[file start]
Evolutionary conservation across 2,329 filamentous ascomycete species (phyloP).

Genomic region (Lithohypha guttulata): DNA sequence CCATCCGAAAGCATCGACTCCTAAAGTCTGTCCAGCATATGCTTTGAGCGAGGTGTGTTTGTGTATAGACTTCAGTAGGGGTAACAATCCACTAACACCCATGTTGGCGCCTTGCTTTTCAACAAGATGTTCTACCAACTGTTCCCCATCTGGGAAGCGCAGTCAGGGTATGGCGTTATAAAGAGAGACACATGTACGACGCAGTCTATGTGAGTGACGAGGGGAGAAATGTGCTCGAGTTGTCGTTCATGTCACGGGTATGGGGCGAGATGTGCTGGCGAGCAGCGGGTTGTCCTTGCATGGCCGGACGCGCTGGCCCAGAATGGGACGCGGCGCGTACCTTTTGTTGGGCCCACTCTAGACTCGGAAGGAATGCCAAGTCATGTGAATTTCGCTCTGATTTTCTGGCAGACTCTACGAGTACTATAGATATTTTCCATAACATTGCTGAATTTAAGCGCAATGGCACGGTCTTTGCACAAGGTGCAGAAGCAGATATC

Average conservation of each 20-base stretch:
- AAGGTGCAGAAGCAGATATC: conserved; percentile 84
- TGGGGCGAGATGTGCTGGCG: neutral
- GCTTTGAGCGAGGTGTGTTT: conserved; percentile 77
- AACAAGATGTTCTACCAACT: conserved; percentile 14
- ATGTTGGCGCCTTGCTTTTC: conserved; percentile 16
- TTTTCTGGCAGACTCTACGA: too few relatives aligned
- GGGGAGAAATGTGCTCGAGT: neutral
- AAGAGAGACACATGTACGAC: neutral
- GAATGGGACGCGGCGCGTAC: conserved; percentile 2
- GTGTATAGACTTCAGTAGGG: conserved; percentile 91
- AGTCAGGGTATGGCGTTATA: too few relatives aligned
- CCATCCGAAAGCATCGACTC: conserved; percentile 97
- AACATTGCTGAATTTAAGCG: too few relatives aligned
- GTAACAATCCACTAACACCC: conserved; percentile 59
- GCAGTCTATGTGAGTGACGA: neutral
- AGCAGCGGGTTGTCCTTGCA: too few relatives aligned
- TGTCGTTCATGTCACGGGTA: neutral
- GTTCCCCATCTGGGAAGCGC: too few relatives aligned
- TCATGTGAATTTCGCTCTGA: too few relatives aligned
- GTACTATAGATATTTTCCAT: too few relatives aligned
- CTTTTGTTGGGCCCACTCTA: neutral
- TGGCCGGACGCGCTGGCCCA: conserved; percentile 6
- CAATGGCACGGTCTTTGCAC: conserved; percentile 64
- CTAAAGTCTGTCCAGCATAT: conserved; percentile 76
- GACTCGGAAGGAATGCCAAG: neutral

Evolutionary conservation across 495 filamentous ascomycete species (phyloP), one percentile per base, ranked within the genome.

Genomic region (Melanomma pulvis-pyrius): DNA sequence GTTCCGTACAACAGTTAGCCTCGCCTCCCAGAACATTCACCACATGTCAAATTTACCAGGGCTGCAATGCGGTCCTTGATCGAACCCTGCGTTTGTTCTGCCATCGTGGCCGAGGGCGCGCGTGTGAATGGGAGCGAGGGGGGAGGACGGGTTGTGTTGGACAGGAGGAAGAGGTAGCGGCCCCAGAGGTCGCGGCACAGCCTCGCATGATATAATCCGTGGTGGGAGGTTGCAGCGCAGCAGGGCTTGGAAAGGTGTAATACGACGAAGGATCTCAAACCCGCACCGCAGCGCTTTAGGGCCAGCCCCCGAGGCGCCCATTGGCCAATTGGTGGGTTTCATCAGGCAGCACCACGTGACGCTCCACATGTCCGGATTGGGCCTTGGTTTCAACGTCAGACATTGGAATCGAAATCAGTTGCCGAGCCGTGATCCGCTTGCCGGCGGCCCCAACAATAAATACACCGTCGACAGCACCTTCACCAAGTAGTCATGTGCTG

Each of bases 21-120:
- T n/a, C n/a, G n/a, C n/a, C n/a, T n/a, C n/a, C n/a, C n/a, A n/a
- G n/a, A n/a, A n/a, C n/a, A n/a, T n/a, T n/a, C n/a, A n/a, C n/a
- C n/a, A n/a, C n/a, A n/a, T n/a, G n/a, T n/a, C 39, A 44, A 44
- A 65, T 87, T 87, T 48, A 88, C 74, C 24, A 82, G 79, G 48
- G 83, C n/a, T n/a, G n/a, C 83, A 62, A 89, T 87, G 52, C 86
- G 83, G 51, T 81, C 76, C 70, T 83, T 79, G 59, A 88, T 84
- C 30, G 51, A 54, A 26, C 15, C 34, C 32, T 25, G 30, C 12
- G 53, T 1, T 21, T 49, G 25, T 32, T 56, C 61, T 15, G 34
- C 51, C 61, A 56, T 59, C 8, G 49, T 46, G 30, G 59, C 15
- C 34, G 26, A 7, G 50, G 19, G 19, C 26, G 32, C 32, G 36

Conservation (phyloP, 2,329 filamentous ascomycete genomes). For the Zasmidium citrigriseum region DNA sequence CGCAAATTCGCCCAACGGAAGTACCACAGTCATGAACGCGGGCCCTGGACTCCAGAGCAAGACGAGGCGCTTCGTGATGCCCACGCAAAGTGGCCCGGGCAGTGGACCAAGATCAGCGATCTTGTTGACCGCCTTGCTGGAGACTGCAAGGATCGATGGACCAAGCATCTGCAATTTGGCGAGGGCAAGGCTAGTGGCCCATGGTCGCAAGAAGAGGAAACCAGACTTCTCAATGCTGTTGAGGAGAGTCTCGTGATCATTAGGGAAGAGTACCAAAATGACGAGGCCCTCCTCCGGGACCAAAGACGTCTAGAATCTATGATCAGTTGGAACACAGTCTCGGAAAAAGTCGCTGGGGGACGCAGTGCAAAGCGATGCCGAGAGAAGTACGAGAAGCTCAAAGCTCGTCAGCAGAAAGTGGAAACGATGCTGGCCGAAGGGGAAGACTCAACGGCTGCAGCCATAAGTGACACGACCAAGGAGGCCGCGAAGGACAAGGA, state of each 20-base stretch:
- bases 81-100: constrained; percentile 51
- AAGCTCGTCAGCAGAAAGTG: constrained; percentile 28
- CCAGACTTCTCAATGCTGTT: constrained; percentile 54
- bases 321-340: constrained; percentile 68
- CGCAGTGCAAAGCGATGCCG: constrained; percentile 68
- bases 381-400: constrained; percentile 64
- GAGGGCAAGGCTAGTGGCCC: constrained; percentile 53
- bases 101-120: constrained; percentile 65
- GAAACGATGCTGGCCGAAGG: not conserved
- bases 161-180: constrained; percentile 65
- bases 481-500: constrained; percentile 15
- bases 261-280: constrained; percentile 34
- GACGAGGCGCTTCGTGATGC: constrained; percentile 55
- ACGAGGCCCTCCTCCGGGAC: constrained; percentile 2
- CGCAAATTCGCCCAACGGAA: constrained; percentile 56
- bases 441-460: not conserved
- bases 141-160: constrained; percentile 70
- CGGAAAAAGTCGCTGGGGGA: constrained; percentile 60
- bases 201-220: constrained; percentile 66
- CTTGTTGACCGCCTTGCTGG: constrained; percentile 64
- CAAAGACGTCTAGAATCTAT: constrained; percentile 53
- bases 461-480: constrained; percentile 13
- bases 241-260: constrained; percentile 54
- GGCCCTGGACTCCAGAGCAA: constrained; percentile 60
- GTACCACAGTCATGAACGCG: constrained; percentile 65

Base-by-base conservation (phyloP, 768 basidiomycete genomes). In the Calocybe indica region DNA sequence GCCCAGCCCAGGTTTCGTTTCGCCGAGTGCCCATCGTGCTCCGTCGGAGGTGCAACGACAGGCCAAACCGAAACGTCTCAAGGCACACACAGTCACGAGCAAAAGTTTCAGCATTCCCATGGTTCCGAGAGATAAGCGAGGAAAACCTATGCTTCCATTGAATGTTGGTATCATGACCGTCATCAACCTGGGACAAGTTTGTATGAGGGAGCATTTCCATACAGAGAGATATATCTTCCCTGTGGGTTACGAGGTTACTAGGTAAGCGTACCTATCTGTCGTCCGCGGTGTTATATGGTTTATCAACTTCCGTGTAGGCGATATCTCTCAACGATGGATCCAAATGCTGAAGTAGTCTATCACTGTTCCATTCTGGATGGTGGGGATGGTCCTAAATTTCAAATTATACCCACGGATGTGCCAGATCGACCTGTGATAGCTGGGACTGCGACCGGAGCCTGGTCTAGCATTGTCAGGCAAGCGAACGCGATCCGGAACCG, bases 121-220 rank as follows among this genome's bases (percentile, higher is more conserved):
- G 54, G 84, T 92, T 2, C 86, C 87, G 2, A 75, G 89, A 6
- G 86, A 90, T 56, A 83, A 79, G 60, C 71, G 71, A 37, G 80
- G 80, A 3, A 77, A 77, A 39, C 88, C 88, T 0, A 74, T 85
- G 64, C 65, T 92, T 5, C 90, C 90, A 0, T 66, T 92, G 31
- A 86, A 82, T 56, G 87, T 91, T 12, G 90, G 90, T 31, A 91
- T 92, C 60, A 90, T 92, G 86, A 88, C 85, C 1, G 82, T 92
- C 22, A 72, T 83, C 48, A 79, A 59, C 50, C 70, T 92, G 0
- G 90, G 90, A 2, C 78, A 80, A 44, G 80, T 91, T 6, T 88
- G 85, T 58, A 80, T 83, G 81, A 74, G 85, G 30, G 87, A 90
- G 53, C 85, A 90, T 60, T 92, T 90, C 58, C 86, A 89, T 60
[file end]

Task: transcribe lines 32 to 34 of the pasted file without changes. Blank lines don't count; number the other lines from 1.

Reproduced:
- T n/a, C n/a, G n/a, C n/a, C n/a, T n/a, C n/a, C n/a, C n/a, A n/a
- G n/a, A n/a, A n/a, C n/a, A n/a, T n/a, T n/a, C n/a, A n/a, C n/a
- C n/a, A n/a, C n/a, A n/a, T n/a, G n/a, T n/a, C 39, A 44, A 44